Divine Comedy, Cary's Translation, Complete eBook

This eBook from the Gutenberg Project consists of approximately 443 pages of information about Divine Comedy, Cary's Translation, Complete.
Void of its family; nor yet had come
Hardanapalus, to exhibit feats
Of chamber prowess.  Montemalo yet
O’er our suburban turret rose; as much
To be surpass in fall, as in its rising. 
I saw Bellincione Berti walk abroad
In leathern girdle and a clasp of bone;
And, with no artful colouring on her cheeks,
His lady leave the glass.  The sons I saw
Of Nerli and of Vecchio well content
With unrob’d jerkin; and their good dames handling
The spindle and the flax; O happy they! 
Each sure of burial in her native land,
And none left desolate a-bed for France! 
One wak’d to tend the cradle, hushing it
With sounds that lull’d the parent’s infancy: 
Another, with her maidens, drawing off
The tresses from the distaff, lectur’d them
Old tales of Troy and Fesole and Rome. 
A Salterello and Cianghella we
Had held as strange a marvel, as ye would
A Cincinnatus or Cornelia now. 
     “In such compos’d and seemly fellowship,
Such faithful and such fair equality,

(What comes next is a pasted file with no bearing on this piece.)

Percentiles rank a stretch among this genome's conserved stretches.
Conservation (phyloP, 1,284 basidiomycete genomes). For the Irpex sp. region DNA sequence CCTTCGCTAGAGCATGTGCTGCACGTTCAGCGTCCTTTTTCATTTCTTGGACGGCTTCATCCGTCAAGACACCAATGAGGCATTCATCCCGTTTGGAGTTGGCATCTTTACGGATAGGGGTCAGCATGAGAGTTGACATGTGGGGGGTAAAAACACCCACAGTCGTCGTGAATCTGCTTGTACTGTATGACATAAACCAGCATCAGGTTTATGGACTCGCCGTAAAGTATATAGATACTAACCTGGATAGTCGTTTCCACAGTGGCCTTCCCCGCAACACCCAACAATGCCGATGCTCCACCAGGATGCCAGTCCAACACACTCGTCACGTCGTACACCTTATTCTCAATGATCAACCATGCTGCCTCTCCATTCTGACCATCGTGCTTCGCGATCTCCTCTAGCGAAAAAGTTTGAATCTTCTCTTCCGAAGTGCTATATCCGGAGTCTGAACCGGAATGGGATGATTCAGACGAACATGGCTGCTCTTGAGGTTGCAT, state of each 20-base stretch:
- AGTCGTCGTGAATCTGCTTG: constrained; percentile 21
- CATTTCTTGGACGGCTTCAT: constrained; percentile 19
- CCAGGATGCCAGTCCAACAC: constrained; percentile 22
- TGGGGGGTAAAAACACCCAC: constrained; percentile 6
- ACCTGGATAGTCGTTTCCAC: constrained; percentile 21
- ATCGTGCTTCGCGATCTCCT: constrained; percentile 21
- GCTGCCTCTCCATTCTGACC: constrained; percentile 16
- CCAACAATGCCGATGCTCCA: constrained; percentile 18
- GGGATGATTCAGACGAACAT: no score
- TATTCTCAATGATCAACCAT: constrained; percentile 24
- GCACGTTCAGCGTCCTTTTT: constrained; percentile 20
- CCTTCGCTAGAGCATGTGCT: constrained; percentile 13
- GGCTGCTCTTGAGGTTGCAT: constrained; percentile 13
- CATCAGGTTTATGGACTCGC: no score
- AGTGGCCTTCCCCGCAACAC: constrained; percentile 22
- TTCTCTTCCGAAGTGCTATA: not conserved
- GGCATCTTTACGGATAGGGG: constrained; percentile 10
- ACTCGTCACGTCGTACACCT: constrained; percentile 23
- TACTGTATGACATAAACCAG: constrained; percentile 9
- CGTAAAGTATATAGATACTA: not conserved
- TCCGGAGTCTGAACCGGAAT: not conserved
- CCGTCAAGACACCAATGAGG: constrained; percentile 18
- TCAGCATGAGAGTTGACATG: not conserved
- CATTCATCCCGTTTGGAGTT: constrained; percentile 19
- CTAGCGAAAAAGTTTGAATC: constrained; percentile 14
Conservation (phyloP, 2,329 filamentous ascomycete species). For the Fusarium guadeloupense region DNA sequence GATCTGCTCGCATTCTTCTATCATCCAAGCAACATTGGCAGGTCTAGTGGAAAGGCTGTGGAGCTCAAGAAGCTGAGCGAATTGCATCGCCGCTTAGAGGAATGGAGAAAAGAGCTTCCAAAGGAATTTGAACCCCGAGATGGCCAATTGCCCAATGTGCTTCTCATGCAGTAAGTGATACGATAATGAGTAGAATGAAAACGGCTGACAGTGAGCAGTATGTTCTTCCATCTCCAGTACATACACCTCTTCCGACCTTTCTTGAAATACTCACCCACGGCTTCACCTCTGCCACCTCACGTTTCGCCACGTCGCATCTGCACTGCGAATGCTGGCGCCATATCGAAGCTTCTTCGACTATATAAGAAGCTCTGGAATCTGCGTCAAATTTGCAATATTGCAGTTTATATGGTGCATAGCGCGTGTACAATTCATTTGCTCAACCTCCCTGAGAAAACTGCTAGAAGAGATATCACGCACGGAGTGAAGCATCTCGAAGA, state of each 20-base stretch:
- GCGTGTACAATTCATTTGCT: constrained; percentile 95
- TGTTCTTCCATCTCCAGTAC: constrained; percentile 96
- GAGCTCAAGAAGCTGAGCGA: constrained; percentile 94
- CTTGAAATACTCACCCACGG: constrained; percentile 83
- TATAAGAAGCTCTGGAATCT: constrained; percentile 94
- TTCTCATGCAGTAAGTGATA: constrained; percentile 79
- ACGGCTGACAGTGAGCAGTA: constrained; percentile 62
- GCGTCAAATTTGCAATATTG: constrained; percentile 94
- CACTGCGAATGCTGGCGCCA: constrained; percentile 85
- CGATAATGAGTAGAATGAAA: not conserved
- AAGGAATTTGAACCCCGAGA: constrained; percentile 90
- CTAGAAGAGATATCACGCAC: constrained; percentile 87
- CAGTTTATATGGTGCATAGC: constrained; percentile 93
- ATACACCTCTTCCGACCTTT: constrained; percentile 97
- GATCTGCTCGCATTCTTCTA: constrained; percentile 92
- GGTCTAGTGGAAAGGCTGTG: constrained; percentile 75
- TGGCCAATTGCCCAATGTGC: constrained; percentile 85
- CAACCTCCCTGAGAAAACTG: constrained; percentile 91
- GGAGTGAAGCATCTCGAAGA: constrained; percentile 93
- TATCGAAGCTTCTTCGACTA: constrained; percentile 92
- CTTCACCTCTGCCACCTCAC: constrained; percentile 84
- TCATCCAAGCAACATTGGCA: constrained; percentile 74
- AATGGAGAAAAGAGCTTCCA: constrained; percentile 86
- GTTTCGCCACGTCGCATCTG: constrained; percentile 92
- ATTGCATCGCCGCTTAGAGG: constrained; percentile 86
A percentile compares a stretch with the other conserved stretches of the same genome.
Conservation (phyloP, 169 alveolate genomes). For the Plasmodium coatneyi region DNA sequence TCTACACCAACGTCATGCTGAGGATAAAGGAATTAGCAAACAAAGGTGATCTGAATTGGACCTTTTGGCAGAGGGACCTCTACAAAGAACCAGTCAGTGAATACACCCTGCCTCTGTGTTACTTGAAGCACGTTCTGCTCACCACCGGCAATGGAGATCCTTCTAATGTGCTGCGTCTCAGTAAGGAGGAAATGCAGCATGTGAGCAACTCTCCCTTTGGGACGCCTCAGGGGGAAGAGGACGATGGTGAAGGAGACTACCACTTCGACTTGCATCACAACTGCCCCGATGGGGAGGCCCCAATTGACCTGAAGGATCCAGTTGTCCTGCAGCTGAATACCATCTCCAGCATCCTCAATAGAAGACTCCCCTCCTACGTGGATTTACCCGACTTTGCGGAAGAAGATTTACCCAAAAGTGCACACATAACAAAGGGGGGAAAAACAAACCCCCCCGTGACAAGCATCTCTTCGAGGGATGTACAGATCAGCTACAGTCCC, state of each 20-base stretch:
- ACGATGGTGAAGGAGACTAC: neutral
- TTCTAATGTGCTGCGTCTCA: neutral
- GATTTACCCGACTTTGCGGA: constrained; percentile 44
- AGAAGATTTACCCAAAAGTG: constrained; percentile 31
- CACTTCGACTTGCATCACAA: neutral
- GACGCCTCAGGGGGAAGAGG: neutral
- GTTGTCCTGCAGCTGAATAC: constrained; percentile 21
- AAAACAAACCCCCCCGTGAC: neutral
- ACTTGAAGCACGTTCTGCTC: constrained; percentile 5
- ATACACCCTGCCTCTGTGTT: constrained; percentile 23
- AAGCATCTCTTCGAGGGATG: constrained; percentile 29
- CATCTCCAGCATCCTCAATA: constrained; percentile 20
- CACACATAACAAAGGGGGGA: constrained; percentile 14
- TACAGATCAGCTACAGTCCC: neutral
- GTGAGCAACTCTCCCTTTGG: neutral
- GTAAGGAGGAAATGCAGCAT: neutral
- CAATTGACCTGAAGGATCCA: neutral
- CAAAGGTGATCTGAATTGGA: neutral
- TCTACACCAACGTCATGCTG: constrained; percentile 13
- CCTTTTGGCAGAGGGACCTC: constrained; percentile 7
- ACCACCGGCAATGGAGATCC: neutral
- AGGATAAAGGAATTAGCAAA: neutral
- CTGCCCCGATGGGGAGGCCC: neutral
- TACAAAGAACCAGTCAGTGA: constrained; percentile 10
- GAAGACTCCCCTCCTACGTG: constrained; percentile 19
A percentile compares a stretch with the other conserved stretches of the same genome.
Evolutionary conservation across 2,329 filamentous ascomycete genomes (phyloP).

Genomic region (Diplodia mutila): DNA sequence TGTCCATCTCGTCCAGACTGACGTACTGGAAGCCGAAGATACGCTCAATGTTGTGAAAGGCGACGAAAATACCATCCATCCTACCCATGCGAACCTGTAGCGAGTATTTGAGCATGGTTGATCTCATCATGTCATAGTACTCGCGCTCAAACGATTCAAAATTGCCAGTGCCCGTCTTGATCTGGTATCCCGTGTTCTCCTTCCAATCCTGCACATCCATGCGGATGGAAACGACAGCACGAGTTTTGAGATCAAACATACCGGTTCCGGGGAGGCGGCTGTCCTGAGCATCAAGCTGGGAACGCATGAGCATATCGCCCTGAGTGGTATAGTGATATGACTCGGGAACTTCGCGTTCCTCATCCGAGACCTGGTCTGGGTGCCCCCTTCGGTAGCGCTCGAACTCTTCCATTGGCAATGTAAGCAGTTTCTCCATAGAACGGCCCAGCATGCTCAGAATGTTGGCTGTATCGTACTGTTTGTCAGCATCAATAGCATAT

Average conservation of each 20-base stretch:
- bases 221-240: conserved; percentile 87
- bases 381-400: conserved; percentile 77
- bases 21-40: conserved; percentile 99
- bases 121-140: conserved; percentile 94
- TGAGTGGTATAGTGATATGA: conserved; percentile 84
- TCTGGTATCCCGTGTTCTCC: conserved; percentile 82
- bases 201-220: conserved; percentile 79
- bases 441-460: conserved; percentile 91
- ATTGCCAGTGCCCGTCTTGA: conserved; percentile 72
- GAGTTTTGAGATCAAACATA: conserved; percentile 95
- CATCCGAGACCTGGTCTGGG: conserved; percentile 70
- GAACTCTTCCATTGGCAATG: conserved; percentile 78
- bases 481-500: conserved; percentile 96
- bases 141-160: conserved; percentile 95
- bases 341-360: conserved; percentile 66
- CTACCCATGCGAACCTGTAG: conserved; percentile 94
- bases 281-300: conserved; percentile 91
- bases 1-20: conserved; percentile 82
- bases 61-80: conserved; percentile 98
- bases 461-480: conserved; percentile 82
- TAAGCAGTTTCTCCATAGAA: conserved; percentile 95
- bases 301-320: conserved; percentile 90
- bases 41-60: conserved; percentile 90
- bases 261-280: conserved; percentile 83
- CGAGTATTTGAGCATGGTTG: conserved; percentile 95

In so sweet household, Mary at my birth
Bestow’d me, call’d on with loud cries; and there
In your old baptistery, I was made
Christian at once and Cacciaguida; as were
My brethren, Eliseo and Moronto. 
     “From Valdipado came to me my spouse,
And hence thy surname grew.  I follow’d then
The Emperor Conrad; and his knighthood he
Did gird on me; in such good part he took
My valiant service.  After him I went
To testify against that evil law,
Whose people, by the shepherd’s fault, possess
Your right, usurping.  There, by that foul crew
Was I releas’d from the deceitful world,
Whose base affection many a spirit soils,
And from the martyrdom came to this peace.”

CANTO XVI

O slight respect of man’s nobility! 
I never shall account it marvelous,
That our infirm affection here below
Thou mov’st to boasting, when I could not choose,
E’en in that region of unwarp’d desire,
In heav’n itself, but make my vaunt in thee! 
Yet cloak thou art soon shorten’d, for that time,
Unless thou be eked out from day to day,
Goes round thee with his shears.  Resuming then
With greeting such, as Rome, was first to bear,
But since hath disaccustom’d I began;
And Beatrice, that a little space
Was sever’d, smil’d reminding me of her,
Whose cough embolden’d (as the story holds)
To first offence the doubting Guenever. 
     “You are my sire,” said I, “you give me heart
Freely to speak my thought:  above myself
You raise me.  Through so many streams with joy
My soul is fill’d, that gladness wells from it;
So that it bears the mighty tide, and bursts not
Say then, my honour’d stem! what ancestors
Where those you sprang from, and what years were mark’d
In your first childhood?  Tell me of the fold,
That hath Saint John for guardian, what was then

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Divine Comedy, Cary's Translation, Complete from Project Gutenberg. Public domain.
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